In the age of social media, Facebook has taken on the untrustworthy ethos of the corporation. A recent New York Times report alleges the social networking giant gave some of the world’s largest technology companies intrusive access to its users’ personal data.
Internal documents show that the social network gave Spotify and Netflix the ability to read its users’ private messages, while allowing Microsoft, Sony, and Amazon to see the names and email addresses of virtually all Facebook users’ friends without consent. It also granted Apple rights to build special features that plugged into the social network and allowed Yahoo to view streams of friends’ posts as recently as this summer.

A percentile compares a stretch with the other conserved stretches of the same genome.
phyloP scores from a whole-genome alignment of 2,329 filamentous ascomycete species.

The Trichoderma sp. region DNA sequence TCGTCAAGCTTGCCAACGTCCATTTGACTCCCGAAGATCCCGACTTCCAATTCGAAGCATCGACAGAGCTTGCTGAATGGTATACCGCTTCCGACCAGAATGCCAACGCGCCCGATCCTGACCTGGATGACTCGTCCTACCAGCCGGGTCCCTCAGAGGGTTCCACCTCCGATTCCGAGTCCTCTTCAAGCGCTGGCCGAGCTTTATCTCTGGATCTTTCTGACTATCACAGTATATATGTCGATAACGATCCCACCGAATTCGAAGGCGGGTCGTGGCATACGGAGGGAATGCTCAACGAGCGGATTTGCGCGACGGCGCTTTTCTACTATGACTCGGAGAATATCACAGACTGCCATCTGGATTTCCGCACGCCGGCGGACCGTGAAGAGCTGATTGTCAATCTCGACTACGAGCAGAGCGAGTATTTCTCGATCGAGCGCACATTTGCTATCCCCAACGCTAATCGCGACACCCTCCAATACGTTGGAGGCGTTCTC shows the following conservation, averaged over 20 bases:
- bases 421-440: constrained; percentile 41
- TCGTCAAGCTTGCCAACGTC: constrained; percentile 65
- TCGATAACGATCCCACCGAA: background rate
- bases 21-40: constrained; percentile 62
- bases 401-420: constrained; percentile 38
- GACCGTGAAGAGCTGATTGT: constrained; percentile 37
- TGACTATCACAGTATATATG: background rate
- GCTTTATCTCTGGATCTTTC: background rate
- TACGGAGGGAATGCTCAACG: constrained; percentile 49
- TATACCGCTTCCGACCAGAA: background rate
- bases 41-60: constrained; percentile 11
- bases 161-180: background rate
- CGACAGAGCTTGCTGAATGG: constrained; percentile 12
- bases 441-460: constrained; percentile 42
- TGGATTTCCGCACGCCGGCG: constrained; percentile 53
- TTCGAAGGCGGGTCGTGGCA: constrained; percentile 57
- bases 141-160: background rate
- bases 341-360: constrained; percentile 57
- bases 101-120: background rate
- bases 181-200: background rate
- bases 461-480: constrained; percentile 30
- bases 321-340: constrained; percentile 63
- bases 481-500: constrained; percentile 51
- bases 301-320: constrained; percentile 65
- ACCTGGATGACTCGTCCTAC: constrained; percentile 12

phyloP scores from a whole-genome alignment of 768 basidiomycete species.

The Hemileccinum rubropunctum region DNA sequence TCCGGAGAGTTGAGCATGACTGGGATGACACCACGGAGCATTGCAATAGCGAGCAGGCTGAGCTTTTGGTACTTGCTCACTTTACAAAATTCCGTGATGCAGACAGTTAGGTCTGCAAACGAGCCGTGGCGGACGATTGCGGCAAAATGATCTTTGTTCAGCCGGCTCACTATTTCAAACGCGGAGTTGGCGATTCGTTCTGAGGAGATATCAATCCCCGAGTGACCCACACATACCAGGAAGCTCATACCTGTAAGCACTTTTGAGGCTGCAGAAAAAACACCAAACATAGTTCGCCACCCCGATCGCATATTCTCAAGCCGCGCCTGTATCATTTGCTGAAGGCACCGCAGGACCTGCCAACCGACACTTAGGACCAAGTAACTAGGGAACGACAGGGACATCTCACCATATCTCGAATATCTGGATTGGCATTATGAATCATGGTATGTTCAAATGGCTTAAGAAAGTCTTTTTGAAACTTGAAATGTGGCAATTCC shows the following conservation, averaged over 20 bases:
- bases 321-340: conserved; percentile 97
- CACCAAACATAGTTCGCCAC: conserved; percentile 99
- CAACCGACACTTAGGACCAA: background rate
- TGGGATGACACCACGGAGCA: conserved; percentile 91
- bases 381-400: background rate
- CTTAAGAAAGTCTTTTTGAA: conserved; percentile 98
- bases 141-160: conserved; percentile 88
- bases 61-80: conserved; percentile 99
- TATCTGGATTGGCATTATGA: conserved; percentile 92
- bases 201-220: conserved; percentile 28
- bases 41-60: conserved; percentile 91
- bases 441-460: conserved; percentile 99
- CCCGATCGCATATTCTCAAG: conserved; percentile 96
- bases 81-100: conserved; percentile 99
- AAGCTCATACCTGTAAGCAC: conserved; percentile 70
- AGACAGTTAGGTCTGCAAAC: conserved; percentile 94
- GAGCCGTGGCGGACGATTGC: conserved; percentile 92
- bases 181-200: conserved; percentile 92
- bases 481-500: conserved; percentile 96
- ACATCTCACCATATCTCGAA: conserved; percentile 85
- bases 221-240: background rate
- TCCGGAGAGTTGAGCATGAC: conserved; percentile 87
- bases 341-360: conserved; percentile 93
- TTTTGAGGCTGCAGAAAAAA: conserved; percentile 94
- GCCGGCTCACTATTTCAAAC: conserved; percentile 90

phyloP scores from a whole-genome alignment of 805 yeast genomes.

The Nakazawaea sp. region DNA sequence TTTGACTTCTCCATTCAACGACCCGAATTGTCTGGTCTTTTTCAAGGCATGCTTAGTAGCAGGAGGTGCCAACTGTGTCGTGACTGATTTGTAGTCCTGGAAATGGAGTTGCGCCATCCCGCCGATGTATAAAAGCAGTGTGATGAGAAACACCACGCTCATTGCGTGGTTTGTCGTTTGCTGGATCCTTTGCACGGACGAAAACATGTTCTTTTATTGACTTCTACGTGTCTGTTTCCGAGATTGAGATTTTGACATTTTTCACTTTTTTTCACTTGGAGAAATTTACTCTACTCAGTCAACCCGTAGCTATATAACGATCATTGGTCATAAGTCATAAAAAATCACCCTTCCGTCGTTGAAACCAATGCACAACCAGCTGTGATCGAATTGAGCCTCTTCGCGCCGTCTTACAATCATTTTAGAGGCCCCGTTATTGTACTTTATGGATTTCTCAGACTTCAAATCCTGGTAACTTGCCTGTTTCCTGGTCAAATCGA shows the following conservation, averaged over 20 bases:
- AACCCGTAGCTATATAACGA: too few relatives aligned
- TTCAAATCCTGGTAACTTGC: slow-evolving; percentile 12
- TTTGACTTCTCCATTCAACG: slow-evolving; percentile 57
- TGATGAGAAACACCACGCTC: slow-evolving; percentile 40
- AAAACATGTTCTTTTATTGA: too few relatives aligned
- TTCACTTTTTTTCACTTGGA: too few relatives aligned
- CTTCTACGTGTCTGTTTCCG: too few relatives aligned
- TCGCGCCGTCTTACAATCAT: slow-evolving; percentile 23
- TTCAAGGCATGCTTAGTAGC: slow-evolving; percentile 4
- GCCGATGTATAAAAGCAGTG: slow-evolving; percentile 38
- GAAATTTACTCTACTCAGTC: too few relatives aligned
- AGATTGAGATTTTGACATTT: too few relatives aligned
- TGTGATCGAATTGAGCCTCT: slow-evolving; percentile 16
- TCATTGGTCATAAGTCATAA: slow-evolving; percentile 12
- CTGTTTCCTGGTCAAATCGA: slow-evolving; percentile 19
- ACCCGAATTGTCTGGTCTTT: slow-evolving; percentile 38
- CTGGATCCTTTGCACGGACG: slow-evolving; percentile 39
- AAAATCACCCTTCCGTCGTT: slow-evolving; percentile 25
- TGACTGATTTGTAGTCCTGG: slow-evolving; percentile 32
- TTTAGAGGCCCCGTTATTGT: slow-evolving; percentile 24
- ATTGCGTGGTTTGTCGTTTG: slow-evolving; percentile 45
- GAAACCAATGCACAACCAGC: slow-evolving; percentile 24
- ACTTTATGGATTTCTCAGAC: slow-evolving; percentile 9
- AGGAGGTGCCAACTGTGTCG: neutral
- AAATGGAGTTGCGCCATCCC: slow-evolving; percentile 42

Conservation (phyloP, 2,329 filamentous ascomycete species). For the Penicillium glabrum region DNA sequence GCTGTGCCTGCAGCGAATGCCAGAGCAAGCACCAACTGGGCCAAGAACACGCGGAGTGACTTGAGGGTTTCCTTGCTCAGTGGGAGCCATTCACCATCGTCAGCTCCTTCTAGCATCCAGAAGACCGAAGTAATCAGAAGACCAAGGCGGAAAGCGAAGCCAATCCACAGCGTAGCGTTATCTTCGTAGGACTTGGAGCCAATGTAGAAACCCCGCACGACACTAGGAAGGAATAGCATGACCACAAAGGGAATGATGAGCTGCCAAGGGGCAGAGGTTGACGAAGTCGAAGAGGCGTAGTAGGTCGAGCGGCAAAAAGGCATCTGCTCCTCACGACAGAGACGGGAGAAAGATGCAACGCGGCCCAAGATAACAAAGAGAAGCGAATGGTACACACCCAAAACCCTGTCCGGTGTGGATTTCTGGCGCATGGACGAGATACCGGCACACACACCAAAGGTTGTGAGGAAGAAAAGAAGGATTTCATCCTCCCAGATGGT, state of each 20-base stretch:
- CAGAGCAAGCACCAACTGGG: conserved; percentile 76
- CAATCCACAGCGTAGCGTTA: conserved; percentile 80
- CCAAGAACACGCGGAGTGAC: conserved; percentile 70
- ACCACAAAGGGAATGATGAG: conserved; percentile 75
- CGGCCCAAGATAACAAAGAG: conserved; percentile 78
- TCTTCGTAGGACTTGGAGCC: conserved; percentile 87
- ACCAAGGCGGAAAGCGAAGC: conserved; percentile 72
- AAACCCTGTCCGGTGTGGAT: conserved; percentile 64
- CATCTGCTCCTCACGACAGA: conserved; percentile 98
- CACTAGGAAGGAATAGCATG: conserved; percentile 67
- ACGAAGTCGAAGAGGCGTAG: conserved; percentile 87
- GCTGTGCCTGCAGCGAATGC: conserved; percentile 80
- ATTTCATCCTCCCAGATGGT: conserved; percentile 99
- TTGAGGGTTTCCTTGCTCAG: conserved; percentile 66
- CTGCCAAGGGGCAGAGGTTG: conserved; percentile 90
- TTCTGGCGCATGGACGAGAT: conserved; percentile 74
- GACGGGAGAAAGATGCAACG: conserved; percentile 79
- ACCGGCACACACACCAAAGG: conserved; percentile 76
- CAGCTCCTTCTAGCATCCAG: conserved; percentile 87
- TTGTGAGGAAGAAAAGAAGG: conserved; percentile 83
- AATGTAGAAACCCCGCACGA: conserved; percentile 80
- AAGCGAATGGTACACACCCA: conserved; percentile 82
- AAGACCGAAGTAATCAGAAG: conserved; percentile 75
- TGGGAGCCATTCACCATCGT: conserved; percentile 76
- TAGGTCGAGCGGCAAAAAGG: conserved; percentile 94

The report surfaces despite public statements by Mark Zuckerberg in a Senate hearing that it had stopped that type of sharing years earlier. The move was actually seen as mutually beneficial to all parties. “Facebook got more users, lifting its advertising revenue. Partner companies acquired features to make their products more attractive,” New York Times goes on.
“The records underscore how personal data has become the most prized commodity of the digital age, traded on a vast scale by some of the most powerful companies in Silicon Valley and beyond.”